Summer break for many children just flew by and school is about to start. But don’t worry – a little prep goes a long way in making the transition back to school easier for your child (and for you).
We’ve come up with a list of tips designed to take some of the chaos out of planning for the new school year. Check out these suggestions and leave your own in the comments section!
• Plan out meals.
Pack a healthy lunch and be sure you have breakfast foods that provide energy. Breakfast can have healthy protein and fat paired with carbohydrates so your child doesn’t sugar crash. Steer clear of sugary cereals and opt for whole-grain low-sugar cereal or oatmeal with bananas to sweeten their breakfast. Yogurt with fruit and nuts is also a good choice. Buy handy things you can grab when you’re running out the door that have some health benefits like a healthy bar, whole grain bagel or toast with cheese, or a boiled egg.
• Buy a high-quality water bottle.
You want your child motivated to keep hydrated. If their water is cold all day, they’re probably going to drink more. I’ve learned my lesson after buying several cheap plastic water bottles last school year that my daughter broke and complained about since the ice would melt and she wouldn’t drink as much.
• Get on a school year bedtime schedule.
Two weeks before school starts, switch your child’s bedtime schedule to be earlier to bed, earlier to rise. Your child will be more focused and ready to learn in the morning and the new bedtime won’t be a shock.
• Remember the allergy form.
Submit all the required paperwork, including your child’s allergy form if needed. You can find the emergency medication form on Hawaii’s Department of Education site.
• Schedule an annual physical.
Your child may need one for registration to prove their up-to-date on immunizations or to play sports. This will prevent a last-minute scramble to visit the pediatrician .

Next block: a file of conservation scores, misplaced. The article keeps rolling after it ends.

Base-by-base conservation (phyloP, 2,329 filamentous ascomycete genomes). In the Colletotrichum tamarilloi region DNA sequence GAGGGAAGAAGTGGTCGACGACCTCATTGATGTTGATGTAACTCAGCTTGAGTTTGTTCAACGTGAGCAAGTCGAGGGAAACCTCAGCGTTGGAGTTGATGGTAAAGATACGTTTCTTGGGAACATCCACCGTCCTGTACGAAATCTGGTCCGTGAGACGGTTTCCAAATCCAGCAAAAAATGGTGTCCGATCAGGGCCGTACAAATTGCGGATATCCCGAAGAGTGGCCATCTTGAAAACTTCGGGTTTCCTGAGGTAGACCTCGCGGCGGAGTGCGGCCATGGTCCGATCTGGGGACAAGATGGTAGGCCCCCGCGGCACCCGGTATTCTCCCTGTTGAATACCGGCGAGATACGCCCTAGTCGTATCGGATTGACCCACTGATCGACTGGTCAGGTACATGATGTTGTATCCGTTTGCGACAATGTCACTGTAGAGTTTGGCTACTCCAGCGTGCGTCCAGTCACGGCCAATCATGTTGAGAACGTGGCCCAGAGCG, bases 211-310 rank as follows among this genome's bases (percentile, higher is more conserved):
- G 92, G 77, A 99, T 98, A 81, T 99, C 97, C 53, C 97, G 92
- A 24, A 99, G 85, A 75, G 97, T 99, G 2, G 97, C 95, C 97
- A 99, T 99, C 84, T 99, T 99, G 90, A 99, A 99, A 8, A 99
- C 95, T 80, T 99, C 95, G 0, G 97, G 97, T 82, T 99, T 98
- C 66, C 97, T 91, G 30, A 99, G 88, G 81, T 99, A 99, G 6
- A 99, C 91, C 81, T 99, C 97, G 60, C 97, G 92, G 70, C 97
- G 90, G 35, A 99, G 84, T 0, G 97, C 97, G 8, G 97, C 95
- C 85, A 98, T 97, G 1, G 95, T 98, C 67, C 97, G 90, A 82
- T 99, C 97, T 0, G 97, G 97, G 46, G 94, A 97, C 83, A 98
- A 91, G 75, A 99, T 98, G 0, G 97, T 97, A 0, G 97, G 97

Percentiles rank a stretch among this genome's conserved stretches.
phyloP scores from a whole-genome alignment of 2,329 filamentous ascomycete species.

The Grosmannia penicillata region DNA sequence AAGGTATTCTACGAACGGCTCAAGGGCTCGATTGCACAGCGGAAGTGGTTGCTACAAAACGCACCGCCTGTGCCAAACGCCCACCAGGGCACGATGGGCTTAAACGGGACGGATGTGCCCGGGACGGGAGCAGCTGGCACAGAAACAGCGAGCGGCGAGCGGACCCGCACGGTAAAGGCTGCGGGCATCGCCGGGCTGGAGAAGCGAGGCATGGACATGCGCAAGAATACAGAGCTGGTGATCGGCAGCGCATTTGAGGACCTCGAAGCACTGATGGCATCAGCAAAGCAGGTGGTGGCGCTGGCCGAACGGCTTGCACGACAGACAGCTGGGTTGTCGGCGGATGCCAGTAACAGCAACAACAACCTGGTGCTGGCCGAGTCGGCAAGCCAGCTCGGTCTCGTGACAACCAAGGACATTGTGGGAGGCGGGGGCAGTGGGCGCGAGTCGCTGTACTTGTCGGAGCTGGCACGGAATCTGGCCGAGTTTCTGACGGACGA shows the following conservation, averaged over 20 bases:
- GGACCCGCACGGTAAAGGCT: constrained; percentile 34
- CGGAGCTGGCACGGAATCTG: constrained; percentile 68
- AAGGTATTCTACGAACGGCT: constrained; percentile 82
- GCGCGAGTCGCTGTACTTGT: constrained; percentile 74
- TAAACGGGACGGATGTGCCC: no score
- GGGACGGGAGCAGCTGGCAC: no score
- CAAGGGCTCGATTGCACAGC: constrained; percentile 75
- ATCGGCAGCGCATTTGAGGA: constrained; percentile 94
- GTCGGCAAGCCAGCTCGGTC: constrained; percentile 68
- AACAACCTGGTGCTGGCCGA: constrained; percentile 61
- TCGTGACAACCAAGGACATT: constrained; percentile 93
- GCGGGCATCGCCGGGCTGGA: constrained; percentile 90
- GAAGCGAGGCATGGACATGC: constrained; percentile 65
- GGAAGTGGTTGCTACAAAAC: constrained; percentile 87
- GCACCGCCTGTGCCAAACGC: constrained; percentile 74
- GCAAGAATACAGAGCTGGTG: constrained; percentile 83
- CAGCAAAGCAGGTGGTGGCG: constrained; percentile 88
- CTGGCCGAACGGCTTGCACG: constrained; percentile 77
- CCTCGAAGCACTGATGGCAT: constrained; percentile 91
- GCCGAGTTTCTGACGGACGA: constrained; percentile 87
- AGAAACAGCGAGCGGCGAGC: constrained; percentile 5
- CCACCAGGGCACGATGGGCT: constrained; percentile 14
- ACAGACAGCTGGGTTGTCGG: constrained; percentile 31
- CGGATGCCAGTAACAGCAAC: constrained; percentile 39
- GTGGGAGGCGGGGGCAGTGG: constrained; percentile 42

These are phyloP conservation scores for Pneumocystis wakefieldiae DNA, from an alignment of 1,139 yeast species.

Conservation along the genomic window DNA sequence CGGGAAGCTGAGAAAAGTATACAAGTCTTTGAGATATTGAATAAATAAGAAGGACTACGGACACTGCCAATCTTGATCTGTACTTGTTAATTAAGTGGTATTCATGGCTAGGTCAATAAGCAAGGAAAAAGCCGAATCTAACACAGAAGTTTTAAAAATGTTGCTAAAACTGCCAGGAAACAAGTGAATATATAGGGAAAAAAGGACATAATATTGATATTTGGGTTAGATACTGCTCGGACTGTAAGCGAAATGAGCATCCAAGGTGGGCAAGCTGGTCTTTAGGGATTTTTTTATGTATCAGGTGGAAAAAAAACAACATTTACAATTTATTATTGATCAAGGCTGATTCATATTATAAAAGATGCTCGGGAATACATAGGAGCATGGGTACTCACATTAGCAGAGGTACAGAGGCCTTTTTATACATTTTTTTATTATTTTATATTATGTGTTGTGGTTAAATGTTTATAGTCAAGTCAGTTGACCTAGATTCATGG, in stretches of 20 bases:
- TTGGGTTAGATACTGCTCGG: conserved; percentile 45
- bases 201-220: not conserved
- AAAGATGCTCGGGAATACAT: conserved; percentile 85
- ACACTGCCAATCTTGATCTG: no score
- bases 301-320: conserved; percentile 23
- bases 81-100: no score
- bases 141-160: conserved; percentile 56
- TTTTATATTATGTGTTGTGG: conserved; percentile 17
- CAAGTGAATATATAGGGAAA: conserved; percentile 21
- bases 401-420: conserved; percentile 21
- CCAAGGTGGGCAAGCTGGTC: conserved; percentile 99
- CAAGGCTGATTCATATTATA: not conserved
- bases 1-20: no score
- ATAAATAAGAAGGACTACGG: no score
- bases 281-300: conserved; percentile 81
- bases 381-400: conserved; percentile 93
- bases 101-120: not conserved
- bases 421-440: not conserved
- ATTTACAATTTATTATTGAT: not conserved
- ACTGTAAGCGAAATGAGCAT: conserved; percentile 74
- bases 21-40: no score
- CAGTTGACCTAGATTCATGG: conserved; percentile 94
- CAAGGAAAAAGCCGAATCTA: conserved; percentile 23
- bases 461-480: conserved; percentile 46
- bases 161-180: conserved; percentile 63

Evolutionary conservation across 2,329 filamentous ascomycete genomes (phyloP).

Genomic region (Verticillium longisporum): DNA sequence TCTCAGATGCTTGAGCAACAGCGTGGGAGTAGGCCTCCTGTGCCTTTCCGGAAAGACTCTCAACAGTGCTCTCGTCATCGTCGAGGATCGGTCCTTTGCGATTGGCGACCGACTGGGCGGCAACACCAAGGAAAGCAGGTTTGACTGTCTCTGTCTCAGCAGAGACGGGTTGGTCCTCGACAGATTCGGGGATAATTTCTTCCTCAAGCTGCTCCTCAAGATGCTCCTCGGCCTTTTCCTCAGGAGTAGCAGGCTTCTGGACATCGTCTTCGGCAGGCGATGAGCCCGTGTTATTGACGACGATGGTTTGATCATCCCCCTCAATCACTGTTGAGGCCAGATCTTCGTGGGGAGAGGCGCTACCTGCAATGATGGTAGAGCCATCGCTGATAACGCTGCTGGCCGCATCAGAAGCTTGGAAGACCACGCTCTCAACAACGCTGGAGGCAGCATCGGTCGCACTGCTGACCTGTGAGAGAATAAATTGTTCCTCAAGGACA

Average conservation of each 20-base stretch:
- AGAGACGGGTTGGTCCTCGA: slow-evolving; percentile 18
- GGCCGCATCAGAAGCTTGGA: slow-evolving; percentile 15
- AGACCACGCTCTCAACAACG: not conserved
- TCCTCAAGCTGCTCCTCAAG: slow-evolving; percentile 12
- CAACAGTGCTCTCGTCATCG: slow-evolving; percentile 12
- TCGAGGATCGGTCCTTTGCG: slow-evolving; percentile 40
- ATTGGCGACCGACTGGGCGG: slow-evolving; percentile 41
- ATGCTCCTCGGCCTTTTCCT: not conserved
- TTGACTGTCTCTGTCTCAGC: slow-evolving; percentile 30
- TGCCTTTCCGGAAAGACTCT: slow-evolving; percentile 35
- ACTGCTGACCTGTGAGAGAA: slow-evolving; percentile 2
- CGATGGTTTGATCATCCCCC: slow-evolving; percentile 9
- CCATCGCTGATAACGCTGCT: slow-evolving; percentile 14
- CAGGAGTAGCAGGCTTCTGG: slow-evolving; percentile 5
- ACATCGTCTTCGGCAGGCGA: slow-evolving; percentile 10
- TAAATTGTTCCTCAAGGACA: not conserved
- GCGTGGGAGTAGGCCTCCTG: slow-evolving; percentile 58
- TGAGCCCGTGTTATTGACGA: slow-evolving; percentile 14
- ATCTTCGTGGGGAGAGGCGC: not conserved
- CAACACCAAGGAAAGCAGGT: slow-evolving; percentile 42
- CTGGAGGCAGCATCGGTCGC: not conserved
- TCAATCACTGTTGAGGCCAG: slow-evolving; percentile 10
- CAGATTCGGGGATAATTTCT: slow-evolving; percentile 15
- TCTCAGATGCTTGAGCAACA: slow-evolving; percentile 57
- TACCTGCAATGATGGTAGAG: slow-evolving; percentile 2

• Have fun bargain shopping.
Look through the back-to-school ads for bargains. Bargains are easy to find closer to the start of school. Shop early for clothes online if your teenager wants to have new, unique outfits. If you’re trying to save a dime, plan a clothing swap with your close mommy friends or hit a second-hand clothing store.
• Label everything.
Use a permanent marker, label maker, or stickers to label supplies. Kids tend to lose things and you’ll be doing your child’s teacher a big favor if there’s a question of who owns what at school.
• Take a school tour.
If your child is nervous, especially of about starting at a new school, visit the new campus to help calm their nerves. Find your child’s class, the cafeteria, the office, and library. Show them the drop-off and pick-up spots. For young children, review personal safety tips, including what to do if approached by a stranger.
• Have a chat.
Reflect with your children how the past school year went. Talk about what they hope to accomplish this school year and what they may be nervous about. Accentuate the positive. For example, if they’re worried they’ll have no one to play with and no one will like them in their new class, ask them about friends they had the previous year and what they did to be a good friend. Practice interacting with friends and schedule a few playdates before school starts. If they’re shy or easily intimidated by adults, role-play how to ask the teacher for help.
• Use organizational tools.
A mommy friend of mine has a “to do” chart that maps out her daughters’ after-school schedules. Once they finish their tasks, they get some free play time. Another friend bought a calendar pocketbook for her teenage daughter that helped her plan for big projects. That led to less procrastination and better grades.
• Schedule exercise.
This could include walking past a park, playing before heading home to do homework, playing a video game that promotes movement, or participating in an after-school sport or dance class. You don’t want your child watching too much TV or only playing video games between homework and bedtime. Keeping physically fit is just as important as learning for school-aged children to make lifelong healthy habits.